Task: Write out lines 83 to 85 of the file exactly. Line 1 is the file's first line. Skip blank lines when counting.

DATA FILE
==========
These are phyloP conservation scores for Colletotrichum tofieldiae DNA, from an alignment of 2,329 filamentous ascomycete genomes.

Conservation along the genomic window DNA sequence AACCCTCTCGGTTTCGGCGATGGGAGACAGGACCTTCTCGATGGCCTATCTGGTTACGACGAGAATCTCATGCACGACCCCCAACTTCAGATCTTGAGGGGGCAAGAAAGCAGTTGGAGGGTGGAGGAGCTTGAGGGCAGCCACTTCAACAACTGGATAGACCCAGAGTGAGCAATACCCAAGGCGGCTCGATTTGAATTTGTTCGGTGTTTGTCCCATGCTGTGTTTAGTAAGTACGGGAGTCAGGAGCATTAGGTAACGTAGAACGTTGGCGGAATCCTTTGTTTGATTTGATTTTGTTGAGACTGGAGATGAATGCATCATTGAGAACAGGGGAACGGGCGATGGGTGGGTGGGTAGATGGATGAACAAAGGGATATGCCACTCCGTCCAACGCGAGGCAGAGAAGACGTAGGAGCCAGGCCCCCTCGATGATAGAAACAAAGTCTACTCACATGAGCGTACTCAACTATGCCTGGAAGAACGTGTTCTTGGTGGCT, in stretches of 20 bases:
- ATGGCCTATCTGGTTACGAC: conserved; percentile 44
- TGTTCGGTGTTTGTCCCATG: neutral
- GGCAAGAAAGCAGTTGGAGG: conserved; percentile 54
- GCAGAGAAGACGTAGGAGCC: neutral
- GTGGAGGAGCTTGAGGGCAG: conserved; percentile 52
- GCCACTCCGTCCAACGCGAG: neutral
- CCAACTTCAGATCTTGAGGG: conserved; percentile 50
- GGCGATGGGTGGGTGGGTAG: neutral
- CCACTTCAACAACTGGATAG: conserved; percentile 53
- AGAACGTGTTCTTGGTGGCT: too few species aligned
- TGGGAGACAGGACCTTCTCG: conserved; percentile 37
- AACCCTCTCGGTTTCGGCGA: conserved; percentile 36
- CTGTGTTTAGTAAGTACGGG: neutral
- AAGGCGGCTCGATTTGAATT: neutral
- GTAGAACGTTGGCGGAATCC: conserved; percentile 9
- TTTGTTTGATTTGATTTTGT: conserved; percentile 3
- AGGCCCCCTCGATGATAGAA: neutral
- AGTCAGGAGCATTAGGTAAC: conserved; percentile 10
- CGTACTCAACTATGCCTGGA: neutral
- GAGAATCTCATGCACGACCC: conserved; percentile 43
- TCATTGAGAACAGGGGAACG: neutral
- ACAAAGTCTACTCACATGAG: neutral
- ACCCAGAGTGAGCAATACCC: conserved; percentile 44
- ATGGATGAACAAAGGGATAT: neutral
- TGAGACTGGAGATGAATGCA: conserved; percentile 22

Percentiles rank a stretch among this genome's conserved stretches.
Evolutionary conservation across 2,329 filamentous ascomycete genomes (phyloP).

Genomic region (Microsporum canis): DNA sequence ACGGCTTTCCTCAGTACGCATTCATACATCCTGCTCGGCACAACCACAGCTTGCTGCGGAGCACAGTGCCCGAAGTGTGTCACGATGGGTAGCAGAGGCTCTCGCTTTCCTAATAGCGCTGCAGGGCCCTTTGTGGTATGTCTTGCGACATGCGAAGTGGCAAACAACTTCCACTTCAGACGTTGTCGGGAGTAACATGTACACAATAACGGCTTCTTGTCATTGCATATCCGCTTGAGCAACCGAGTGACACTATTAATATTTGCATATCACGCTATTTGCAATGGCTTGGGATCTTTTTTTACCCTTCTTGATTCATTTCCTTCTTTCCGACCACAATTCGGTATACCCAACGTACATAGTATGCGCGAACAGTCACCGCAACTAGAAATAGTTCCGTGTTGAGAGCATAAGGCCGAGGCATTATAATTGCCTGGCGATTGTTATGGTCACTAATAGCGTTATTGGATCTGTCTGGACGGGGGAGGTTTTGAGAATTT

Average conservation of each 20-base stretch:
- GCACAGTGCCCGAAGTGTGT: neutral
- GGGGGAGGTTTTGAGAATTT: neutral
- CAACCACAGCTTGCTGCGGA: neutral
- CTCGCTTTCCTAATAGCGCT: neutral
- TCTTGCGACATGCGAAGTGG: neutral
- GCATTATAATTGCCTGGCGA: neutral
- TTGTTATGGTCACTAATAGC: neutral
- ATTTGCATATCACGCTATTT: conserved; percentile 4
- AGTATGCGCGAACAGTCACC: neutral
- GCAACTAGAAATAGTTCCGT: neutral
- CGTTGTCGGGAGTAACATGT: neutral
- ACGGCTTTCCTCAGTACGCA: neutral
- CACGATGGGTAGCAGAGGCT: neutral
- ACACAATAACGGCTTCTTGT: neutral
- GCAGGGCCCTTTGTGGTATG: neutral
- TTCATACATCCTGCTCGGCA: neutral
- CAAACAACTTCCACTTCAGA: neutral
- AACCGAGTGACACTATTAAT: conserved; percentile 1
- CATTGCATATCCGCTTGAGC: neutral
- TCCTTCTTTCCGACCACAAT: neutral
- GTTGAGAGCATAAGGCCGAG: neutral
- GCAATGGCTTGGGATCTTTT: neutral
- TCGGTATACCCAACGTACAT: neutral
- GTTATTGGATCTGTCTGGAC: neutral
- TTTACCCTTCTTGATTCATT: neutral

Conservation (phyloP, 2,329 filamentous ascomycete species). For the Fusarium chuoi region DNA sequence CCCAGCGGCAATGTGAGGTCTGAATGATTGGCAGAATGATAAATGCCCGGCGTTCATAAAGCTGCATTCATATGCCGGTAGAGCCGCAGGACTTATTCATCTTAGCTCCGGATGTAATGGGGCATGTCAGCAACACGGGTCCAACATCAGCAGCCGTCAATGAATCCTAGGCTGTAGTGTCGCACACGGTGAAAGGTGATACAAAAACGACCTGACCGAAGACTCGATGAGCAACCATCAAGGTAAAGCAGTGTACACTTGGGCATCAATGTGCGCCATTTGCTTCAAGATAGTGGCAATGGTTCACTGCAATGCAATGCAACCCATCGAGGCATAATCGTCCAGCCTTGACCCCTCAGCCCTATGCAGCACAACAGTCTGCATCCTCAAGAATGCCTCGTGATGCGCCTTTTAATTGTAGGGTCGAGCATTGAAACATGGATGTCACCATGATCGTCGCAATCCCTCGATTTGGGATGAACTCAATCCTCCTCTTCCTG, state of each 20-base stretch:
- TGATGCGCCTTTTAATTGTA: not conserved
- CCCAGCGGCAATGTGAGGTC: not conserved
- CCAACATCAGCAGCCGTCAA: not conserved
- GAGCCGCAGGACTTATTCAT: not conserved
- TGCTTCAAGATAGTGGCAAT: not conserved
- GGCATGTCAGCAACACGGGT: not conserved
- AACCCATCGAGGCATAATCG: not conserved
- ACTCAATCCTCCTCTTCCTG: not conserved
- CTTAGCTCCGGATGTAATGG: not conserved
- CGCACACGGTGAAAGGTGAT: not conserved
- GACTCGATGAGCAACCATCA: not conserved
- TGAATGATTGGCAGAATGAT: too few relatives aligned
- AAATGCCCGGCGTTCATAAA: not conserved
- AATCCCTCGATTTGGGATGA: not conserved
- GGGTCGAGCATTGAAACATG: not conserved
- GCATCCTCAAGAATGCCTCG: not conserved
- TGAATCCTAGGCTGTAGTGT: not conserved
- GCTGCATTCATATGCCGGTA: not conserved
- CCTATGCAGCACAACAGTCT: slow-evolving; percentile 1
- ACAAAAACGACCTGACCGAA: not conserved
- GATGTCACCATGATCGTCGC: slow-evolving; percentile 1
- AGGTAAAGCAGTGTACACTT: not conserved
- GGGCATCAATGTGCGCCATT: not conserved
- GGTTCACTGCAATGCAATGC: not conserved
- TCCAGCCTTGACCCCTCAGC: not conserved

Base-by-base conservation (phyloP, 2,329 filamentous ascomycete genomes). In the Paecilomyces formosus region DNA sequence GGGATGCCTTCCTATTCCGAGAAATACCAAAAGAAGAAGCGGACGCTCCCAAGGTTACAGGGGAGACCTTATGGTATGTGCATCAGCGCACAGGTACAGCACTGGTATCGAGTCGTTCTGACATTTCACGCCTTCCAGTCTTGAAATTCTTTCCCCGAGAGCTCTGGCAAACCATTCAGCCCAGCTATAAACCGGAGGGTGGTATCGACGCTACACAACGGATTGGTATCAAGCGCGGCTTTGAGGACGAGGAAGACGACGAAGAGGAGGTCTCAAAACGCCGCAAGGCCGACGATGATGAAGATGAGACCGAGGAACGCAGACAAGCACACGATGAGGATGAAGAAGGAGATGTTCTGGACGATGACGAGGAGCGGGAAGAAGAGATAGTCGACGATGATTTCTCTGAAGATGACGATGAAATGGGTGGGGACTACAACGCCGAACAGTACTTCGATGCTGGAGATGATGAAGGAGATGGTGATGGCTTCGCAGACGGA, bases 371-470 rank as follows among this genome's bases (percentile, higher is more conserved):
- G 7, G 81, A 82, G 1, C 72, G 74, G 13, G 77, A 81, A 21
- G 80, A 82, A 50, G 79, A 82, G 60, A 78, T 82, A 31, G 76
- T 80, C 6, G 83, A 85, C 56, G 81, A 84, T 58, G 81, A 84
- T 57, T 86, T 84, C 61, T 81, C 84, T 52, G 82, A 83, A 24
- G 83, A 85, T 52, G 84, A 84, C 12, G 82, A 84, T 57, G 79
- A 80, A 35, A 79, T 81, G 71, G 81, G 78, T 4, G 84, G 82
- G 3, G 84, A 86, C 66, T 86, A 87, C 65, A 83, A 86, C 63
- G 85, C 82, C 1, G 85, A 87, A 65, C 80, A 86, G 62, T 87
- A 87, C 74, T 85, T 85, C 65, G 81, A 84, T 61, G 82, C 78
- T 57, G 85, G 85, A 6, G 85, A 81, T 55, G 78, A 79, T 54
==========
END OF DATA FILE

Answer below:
Base-by-base conservation (phyloP, 2,329 filamentous ascomycete genomes). In the Paecilomyces formosus region DNA sequence GGGATGCCTTCCTATTCCGAGAAATACCAAAAGAAGAAGCGGACGCTCCCAAGGTTACAGGGGAGACCTTATGGTATGTGCATCAGCGCACAGGTACAGCACTGGTATCGAGTCGTTCTGACATTTCACGCCTTCCAGTCTTGAAATTCTTTCCCCGAGAGCTCTGGCAAACCATTCAGCCCAGCTATAAACCGGAGGGTGGTATCGACGCTACACAACGGATTGGTATCAAGCGCGGCTTTGAGGACGAGGAAGACGACGAAGAGGAGGTCTCAAAACGCCGCAAGGCCGACGATGATGAAGATGAGACCGAGGAACGCAGACAAGCACACGATGAGGATGAAGAAGGAGATGTTCTGGACGATGACGAGGAGCGGGAAGAAGAGATAGTCGACGATGATTTCTCTGAAGATGACGATGAAATGGGTGGGGACTACAACGCCGAACAGTACTTCGATGCTGGAGATGATGAAGGAGATGGTGATGGCTTCGCAGACGGA, bases 371-470 rank as follows among this genome's bases (percentile, higher is more conserved):
- G 7, G 81, A 82, G 1, C 72, G 74, G 13, G 77, A 81, A 21
- G 80, A 82, A 50, G 79, A 82, G 60, A 78, T 82, A 31, G 76